• Speech and language therapy – £9,360
  • Play therapy – £400
  • Horse riding – £546
  • Swimming lessons – £2,400
  • Additional clothing costs – £1000
  • Sensory equipment such as weighed blanket, sensory seat and calming toys – £400

Total cost to date – £76,640

However, in Lexi’s case, this wasn’t covered by the NHS and the only way she would get the support to learn to communicate effectively was to pay privately.

The average speech and language therapist is £90 a go – and Lexi had weekly sessions for two years.

She has bi-weekly occupational therapy to help with her poor gross and fine motor skills, at a cost of £80.

When play therapy was mentioned I could have cried. However, preschool were worried that she couldn’t take turns or understand simple rules.

Although I tried to help her at home, she wouldn’t accept my instruction and would bite me or throw the game – so I brought in the professionals at a cost of £400.

In order to be a "normal" family, occasionally I paid for a nanny to have Lexi twice a week until she started school.

It meant I could work and be there for our son Zak, who I was conscious of neglecting. Over three years that set us back £27,648.

Then there are the extracurricular activities. It’s important that Lexi can swim, however, she needs one-to-one lessons – at £25 for half an hour, it’s four times the cost of a group class.

It was suggested that Lexi would benefit from a weekly horse riding to strengthen her weak core and calm her down so we go along to a local centre every Sunday – which is a comparative bargain at £10.50.

What is autism?

Autism is a lifelong developmental disability that affects how people perceive the world and interact with others.

Autistic people see, hear and feel the world differently to other people. If you are autistic, you are autistic for life; autism is not an illness or disease and cannot be cure.

Often people feel being autistic is a fundamental aspect of their identity.

Autism is a spectrum condition. All autistic people share certain difficulties, but being autistic will affect them in different ways.

Some autistic people also have learning disabilities, mental health issues or other conditions, meaning people need different levels of support.

All people on the autism spectrum learn and develop. With the right sort of support, all can be helped to live a more fulfilling life of their own choosing.

Information from autism.org.uk.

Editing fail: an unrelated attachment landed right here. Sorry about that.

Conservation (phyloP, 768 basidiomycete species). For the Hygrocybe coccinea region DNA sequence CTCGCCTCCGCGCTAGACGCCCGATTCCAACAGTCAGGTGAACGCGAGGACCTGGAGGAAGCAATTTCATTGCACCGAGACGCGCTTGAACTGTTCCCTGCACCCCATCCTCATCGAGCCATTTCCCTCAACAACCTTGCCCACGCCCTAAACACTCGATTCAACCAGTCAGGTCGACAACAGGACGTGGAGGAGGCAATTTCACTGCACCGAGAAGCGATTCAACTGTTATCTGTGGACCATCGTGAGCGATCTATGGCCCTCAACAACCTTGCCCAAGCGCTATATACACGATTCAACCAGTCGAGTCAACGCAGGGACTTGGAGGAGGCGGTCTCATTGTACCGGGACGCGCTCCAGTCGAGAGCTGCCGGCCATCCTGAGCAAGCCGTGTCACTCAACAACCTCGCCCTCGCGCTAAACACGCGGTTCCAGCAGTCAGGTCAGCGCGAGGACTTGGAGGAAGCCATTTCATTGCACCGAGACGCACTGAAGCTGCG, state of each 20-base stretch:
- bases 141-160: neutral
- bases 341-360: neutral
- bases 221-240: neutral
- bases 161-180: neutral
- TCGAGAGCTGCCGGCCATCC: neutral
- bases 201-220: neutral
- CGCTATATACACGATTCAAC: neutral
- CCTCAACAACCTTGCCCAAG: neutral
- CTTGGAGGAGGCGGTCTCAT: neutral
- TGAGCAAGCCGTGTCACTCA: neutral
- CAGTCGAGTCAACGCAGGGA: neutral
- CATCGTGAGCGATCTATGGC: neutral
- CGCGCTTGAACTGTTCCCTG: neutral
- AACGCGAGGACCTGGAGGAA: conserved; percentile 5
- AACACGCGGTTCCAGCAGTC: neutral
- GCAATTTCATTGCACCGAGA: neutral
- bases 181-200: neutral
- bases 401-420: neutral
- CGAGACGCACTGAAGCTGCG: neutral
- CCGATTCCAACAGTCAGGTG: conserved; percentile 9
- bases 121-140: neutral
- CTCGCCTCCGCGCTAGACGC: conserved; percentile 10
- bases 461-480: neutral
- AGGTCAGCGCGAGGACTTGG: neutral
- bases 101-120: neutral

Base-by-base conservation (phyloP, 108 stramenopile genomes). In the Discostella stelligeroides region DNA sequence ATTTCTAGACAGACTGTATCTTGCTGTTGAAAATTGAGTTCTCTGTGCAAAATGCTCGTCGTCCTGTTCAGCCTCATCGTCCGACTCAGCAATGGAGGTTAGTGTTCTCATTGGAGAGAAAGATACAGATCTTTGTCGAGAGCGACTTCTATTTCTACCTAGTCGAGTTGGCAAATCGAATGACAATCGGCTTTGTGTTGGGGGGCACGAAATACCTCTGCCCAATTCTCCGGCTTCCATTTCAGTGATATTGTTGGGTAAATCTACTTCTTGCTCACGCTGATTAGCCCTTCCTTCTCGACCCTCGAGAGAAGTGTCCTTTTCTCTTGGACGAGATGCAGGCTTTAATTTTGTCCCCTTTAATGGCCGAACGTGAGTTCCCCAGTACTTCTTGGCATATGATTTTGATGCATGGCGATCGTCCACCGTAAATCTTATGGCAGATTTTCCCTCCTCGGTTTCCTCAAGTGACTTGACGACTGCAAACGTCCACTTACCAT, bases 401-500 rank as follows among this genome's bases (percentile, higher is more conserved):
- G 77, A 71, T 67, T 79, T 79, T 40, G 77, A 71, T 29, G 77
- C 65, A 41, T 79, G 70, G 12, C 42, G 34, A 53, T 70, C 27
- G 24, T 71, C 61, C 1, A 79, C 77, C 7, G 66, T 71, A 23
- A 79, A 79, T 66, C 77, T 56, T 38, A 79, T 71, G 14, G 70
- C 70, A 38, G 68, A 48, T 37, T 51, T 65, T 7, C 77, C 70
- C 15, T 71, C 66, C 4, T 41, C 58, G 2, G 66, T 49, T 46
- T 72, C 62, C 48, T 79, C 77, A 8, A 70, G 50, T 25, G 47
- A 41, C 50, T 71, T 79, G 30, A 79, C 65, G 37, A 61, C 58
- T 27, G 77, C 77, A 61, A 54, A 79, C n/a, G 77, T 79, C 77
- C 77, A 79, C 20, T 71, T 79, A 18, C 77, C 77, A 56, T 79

Like many autistic people, Lexi has sensory integration issues and gets overwhelmed by loud noises or busy places.

Another factor is her skin is incredibly sensitive and her clothes have to be at least a size too big and "soft".

I’ve given away or recycled endless clothes because Lexi can’t wear certain fabrics. She’ll often wear something once before deciding it’s not right – so I can’t return it to the shop.

I’ve lost count of the hundreds of pounds I’ve wasted.

Her socks have to be seamless, so nipping to Asda and buying a packet of 10 pairs for £3 isn’t an option. Her socks cost £5.95 a pair and are provided by a company that specialise in manufacturing clothes for sensory sensitive kids.

Lexi started reception in September and attends a mainstream school with a specialist resource provision for autistic children.

She has knowledgeable and caring teachers who bring out the best in her – but the hours are short at 9am until 3pm.

Many parents use wrap around care, which is available at many primary schools – but that wouldn’t work for an autistic child.

I’ve lost count of the hundreds of pounds I’ve wasted

In order to have two longer working days, I pay somebody privately to pick Lexi up from school twice a week and look after her for three hours – which is £288 a month.

However, despite the monetary stress I know that the investment has been worth it. When I look at Lexi, she’s come such a long way in a relative short time.

Yes, she still needs support to communicate and play, but the meltdowns and aggression are reducing and she’s making friends. Her speech is much clearer and her vocabulary constantly surprises me.

I found out last week that she’d won an achievement award at school and it made my heart sing.

Although I could weep when I think how much I’ve had to shell out, I have to believe I’ve done the right thing by helping her. It’s just come at a huge financial cost.

Natasha previously told how she feels she can't take Lexi to the cinema or even on the train as watching people judge them is too much to bear.